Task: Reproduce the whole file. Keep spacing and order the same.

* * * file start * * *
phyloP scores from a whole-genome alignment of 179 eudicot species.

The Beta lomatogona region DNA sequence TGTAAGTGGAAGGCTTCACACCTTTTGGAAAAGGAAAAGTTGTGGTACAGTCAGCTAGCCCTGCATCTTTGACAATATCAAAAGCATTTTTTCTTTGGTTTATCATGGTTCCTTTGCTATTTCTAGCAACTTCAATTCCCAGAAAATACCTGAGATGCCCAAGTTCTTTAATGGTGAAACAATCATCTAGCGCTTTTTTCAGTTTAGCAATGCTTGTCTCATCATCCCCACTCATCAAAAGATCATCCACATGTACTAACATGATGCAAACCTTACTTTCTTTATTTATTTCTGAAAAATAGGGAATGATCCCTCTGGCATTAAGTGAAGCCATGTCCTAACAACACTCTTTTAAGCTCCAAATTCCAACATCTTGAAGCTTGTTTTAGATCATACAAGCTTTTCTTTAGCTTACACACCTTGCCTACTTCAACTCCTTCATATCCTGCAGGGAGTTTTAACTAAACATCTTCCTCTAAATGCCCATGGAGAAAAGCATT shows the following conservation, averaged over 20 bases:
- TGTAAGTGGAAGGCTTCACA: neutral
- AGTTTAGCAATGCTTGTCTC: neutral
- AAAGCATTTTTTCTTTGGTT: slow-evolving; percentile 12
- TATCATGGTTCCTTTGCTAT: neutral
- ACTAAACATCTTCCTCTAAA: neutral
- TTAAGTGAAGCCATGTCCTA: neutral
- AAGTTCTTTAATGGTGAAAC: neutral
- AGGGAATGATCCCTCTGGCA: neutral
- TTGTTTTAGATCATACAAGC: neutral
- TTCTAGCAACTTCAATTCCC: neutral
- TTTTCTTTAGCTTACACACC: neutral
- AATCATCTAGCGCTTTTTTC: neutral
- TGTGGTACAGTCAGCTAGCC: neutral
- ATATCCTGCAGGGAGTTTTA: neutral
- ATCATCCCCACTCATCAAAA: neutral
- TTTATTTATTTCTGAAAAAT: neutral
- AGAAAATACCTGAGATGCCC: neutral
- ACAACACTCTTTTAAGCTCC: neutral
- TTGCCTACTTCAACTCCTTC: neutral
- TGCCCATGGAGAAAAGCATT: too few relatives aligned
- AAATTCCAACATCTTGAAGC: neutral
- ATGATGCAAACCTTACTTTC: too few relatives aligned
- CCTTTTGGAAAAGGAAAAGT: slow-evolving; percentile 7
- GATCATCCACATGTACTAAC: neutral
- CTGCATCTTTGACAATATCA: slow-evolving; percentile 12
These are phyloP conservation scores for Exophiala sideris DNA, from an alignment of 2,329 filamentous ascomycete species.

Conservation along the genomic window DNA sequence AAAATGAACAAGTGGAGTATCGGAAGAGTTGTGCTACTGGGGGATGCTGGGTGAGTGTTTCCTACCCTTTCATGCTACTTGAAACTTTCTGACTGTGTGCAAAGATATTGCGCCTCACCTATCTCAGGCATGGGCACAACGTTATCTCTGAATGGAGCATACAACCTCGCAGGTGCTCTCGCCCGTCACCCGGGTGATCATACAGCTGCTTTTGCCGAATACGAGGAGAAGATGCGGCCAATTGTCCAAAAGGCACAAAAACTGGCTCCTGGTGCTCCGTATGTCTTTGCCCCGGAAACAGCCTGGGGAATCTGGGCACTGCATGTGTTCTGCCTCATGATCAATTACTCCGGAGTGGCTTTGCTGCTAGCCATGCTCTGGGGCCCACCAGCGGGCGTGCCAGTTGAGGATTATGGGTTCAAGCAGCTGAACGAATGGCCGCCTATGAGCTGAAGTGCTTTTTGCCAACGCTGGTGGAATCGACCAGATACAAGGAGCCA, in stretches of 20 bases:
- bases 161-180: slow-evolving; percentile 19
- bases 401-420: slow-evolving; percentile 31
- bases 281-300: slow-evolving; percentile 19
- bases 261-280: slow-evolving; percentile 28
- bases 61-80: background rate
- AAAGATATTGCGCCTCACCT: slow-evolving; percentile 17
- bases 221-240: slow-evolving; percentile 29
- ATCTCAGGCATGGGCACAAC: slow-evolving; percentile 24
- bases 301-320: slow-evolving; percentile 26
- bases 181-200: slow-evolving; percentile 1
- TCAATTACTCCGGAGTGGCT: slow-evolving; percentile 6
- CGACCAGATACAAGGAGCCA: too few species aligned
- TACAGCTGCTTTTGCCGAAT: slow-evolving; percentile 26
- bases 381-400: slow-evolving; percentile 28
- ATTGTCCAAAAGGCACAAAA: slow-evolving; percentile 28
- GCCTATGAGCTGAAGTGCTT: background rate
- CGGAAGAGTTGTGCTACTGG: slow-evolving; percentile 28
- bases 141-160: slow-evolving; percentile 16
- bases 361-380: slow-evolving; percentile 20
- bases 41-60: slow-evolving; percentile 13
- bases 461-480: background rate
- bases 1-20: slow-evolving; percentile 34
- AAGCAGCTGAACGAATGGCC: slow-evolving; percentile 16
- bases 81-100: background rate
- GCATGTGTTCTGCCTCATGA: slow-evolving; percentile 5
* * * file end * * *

phyloP scores from a whole-genome alignment of 179 eudicot species.

The Beta lomatogona region DNA sequence TGTAAGTGGAAGGCTTCACACCTTTTGGAAAAGGAAAAGTTGTGGTACAGTCAGCTAGCCCTGCATCTTTGACAATATCAAAAGCATTTTTTCTTTGGTTTATCATGGTTCCTTTGCTATTTCTAGCAACTTCAATTCCCAGAAAATACCTGAGATGCCCAAGTTCTTTAATGGTGAAACAATCATCTAGCGCTTTTTTCAGTTTAGCAATGCTTGTCTCATCATCCCCACTCATCAAAAGATCATCCACATGTACTAACATGATGCAAACCTTACTTTCTTTATTTATTTCTGAAAAATAGGGAATGATCCCTCTGGCATTAAGTGAAGCCATGTCCTAACAACACTCTTTTAAGCTCCAAATTCCAACATCTTGAAGCTTGTTTTAGATCATACAAGCTTTTCTTTAGCTTACACACCTTGCCTACTTCAACTCCTTCATATCCTGCAGGGAGTTTTAACTAAACATCTTCCTCTAAATGCCCATGGAGAAAAGCATT shows the following conservation, averaged over 20 bases:
- TGTAAGTGGAAGGCTTCACA: neutral
- AGTTTAGCAATGCTTGTCTC: neutral
- AAAGCATTTTTTCTTTGGTT: slow-evolving; percentile 12
- TATCATGGTTCCTTTGCTAT: neutral
- ACTAAACATCTTCCTCTAAA: neutral
- TTAAGTGAAGCCATGTCCTA: neutral
- AAGTTCTTTAATGGTGAAAC: neutral
- AGGGAATGATCCCTCTGGCA: neutral
- TTGTTTTAGATCATACAAGC: neutral
- TTCTAGCAACTTCAATTCCC: neutral
- TTTTCTTTAGCTTACACACC: neutral
- AATCATCTAGCGCTTTTTTC: neutral
- TGTGGTACAGTCAGCTAGCC: neutral
- ATATCCTGCAGGGAGTTTTA: neutral
- ATCATCCCCACTCATCAAAA: neutral
- TTTATTTATTTCTGAAAAAT: neutral
- AGAAAATACCTGAGATGCCC: neutral
- ACAACACTCTTTTAAGCTCC: neutral
- TTGCCTACTTCAACTCCTTC: neutral
- TGCCCATGGAGAAAAGCATT: too few relatives aligned
- AAATTCCAACATCTTGAAGC: neutral
- ATGATGCAAACCTTACTTTC: too few relatives aligned
- CCTTTTGGAAAAGGAAAAGT: slow-evolving; percentile 7
- GATCATCCACATGTACTAAC: neutral
- CTGCATCTTTGACAATATCA: slow-evolving; percentile 12
These are phyloP conservation scores for Exophiala sideris DNA, from an alignment of 2,329 filamentous ascomycete species.

Conservation along the genomic window DNA sequence AAAATGAACAAGTGGAGTATCGGAAGAGTTGTGCTACTGGGGGATGCTGGGTGAGTGTTTCCTACCCTTTCATGCTACTTGAAACTTTCTGACTGTGTGCAAAGATATTGCGCCTCACCTATCTCAGGCATGGGCACAACGTTATCTCTGAATGGAGCATACAACCTCGCAGGTGCTCTCGCCCGTCACCCGGGTGATCATACAGCTGCTTTTGCCGAATACGAGGAGAAGATGCGGCCAATTGTCCAAAAGGCACAAAAACTGGCTCCTGGTGCTCCGTATGTCTTTGCCCCGGAAACAGCCTGGGGAATCTGGGCACTGCATGTGTTCTGCCTCATGATCAATTACTCCGGAGTGGCTTTGCTGCTAGCCATGCTCTGGGGCCCACCAGCGGGCGTGCCAGTTGAGGATTATGGGTTCAAGCAGCTGAACGAATGGCCGCCTATGAGCTGAAGTGCTTTTTGCCAACGCTGGTGGAATCGACCAGATACAAGGAGCCA, in stretches of 20 bases:
- bases 161-180: slow-evolving; percentile 19
- bases 401-420: slow-evolving; percentile 31
- bases 281-300: slow-evolving; percentile 19
- bases 261-280: slow-evolving; percentile 28
- bases 61-80: background rate
- AAAGATATTGCGCCTCACCT: slow-evolving; percentile 17
- bases 221-240: slow-evolving; percentile 29
- ATCTCAGGCATGGGCACAAC: slow-evolving; percentile 24
- bases 301-320: slow-evolving; percentile 26
- bases 181-200: slow-evolving; percentile 1
- TCAATTACTCCGGAGTGGCT: slow-evolving; percentile 6
- CGACCAGATACAAGGAGCCA: too few species aligned
- TACAGCTGCTTTTGCCGAAT: slow-evolving; percentile 26
- bases 381-400: slow-evolving; percentile 28
- ATTGTCCAAAAGGCACAAAA: slow-evolving; percentile 28
- GCCTATGAGCTGAAGTGCTT: background rate
- CGGAAGAGTTGTGCTACTGG: slow-evolving; percentile 28
- bases 141-160: slow-evolving; percentile 16
- bases 361-380: slow-evolving; percentile 20
- bases 41-60: slow-evolving; percentile 13
- bases 461-480: background rate
- bases 1-20: slow-evolving; percentile 34
- AAGCAGCTGAACGAATGGCC: slow-evolving; percentile 16
- bases 81-100: background rate
- GCATGTGTTCTGCCTCATGA: slow-evolving; percentile 5